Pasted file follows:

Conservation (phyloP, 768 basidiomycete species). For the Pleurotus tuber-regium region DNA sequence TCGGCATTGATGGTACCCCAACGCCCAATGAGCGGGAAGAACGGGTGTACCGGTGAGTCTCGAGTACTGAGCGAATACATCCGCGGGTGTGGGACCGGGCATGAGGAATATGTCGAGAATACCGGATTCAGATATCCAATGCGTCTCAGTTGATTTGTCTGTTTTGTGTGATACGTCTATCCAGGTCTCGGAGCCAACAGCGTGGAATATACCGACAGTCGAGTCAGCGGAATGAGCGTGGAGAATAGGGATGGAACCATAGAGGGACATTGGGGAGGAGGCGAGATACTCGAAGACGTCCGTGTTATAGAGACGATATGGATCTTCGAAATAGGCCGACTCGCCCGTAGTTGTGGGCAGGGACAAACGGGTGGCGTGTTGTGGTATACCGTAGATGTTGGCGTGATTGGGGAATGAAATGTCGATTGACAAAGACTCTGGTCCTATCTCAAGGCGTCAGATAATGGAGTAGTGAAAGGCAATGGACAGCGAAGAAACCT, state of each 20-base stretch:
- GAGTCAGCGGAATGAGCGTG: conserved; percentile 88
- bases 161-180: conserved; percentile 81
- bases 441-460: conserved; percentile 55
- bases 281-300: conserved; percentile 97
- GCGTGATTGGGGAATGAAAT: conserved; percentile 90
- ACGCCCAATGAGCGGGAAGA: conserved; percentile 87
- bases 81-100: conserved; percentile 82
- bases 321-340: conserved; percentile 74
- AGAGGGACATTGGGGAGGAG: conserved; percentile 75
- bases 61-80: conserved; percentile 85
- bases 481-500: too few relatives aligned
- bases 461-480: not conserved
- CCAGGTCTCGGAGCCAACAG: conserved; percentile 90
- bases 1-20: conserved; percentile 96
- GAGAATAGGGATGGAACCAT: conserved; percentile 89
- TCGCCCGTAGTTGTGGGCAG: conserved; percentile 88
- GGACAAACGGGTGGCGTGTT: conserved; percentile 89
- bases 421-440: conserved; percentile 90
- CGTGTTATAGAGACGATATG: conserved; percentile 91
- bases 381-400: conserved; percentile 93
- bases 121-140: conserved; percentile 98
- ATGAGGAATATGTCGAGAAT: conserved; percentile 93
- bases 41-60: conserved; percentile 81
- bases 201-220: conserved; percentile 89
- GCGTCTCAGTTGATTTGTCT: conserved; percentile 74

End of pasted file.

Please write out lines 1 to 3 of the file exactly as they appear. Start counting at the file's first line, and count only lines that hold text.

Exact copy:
Conservation (phyloP, 768 basidiomycete species). For the Pleurotus tuber-regium region DNA sequence TCGGCATTGATGGTACCCCAACGCCCAATGAGCGGGAAGAACGGGTGTACCGGTGAGTCTCGAGTACTGAGCGAATACATCCGCGGGTGTGGGACCGGGCATGAGGAATATGTCGAGAATACCGGATTCAGATATCCAATGCGTCTCAGTTGATTTGTCTGTTTTGTGTGATACGTCTATCCAGGTCTCGGAGCCAACAGCGTGGAATATACCGACAGTCGAGTCAGCGGAATGAGCGTGGAGAATAGGGATGGAACCATAGAGGGACATTGGGGAGGAGGCGAGATACTCGAAGACGTCCGTGTTATAGAGACGATATGGATCTTCGAAATAGGCCGACTCGCCCGTAGTTGTGGGCAGGGACAAACGGGTGGCGTGTTGTGGTATACCGTAGATGTTGGCGTGATTGGGGAATGAAATGTCGATTGACAAAGACTCTGGTCCTATCTCAAGGCGTCAGATAATGGAGTAGTGAAAGGCAATGGACAGCGAAGAAACCT, state of each 20-base stretch:
- GAGTCAGCGGAATGAGCGTG: conserved; percentile 88
- bases 161-180: conserved; percentile 81